Nine people were killed on Sunday when a flash flood swept through a normally peaceful swimming hole in Tonto National Forest in Arizona. Another person remained missing overnight. More than 100 people were relaxing in and around the water when the flood hit without warning. "We were kind of looking at the water; it was really brown," said Disa Alexander, who was hiking to the swimming area when the storm hit. "Literally 20 seconds later you just see, like, hundreds of gallons of water smacking down and debris and trees getting pulled in. It looked like a really big mudslide." Several people who were washed downstream were rescued from trees.

Los Angeles Times The Associated Press

5. 1 killed during Venezuelan opposition's symbolic referendum

A woman was killed and four others wounded Sunday in Venezuela, as opposition leaders held a symbolic referendum on President Nicolas Maduro's plan to rewrite the country's constitution. The woman, a 61-year-old nurse, died during a shooting in western Caracas; the mayor of the borough of Sucre said pro-government paramilitary fighters on motorcycles attacked voters waiting outside of a church. The official vote for a new assembly that would be able to rewrite the 1999 constitution is set for July 30, but opposition politicians decided to hold the symbolic referendum to put pressure on Maduro. Ninety-eight percent of the millions who turned out sided with the opposition on the referendum's three yes-or-no questions: Do they reject the constitutional assembly? Do they support an early election being called before Maduro's current term expires in 2018? Do they believe the military should protect the government the way it is?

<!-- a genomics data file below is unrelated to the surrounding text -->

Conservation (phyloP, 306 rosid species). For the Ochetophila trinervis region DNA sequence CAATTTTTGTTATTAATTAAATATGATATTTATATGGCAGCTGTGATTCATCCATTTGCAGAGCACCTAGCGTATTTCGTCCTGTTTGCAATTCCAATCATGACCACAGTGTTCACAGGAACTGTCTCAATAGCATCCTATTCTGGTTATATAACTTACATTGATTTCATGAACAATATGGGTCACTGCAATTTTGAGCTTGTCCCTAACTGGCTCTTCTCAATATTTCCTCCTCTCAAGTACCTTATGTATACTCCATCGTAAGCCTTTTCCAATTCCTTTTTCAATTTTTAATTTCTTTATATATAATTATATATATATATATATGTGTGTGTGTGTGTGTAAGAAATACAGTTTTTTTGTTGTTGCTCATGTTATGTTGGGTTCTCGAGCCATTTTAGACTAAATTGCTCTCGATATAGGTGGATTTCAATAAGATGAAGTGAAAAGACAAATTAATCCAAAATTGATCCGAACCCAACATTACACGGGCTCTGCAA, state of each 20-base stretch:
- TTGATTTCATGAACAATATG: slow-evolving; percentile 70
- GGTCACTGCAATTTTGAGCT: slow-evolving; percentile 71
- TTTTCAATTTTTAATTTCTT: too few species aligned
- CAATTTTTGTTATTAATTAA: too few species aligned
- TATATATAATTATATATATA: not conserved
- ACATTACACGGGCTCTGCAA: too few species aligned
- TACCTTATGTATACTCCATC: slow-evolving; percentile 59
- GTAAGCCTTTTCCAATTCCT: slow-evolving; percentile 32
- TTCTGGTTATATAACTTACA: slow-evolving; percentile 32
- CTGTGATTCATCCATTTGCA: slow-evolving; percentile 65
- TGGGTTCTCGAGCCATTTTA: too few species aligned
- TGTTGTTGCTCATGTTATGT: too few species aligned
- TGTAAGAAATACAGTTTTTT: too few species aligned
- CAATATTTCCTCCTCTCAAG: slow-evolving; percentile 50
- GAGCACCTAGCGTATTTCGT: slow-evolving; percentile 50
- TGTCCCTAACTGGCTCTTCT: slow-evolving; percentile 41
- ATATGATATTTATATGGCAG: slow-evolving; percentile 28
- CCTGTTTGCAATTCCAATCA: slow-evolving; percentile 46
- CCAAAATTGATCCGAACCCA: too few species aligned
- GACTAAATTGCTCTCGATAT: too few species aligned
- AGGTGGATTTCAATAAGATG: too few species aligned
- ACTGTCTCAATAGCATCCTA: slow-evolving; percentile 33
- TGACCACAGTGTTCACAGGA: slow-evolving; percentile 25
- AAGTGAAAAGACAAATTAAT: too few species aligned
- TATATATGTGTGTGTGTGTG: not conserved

The Associated Press The New York Times

6. George A. Romero, father of the zombie movie, dies at 77

George A. Romero, the writer and director who made the 1968 zombie film Night of the Living Dead, died in his sleep Sunday after a battle with lung cancer. He was 77. Romero "leaves behind a loving family, many friends, and a filmmaking legacy that has endured, and will continue to endure, the test of time," according to a statement from his manager, Chris Roe. Romero's low-budget horror movie, which cost $114,000 to make, raked in $30 million and became a cult classic. The film centers around a group of people trapped in a Pennsylvania farmhouse who are set upon by zombies and has been interpreted as a counter-culture-era critique of capitalism. Its success launched the still-popular zombie movie genre. Romero went on to make five more zombie movies.

Variety The Hollywood Reporter

7. U.S. researcher sentenced to 10 years in Iran on espionage charges

A Princeton University graduate student, Xiyue Wang, has been sentenced to 10 years in Iran over spying allegations, Iranian officials said Sunday. The Chinese-American researcher was arrested trying to leave Iran in August. Mizanonline, the Iranian judiciary's official news agency, said Wang had managed to "digitally archive 4,500 of the country's documents while under covert surveillance." Iran said he was working for U.S. and British institutions, including Princeton, Harvard, and the British Institute of Persian Studies. The State Department called the charges "fabricated."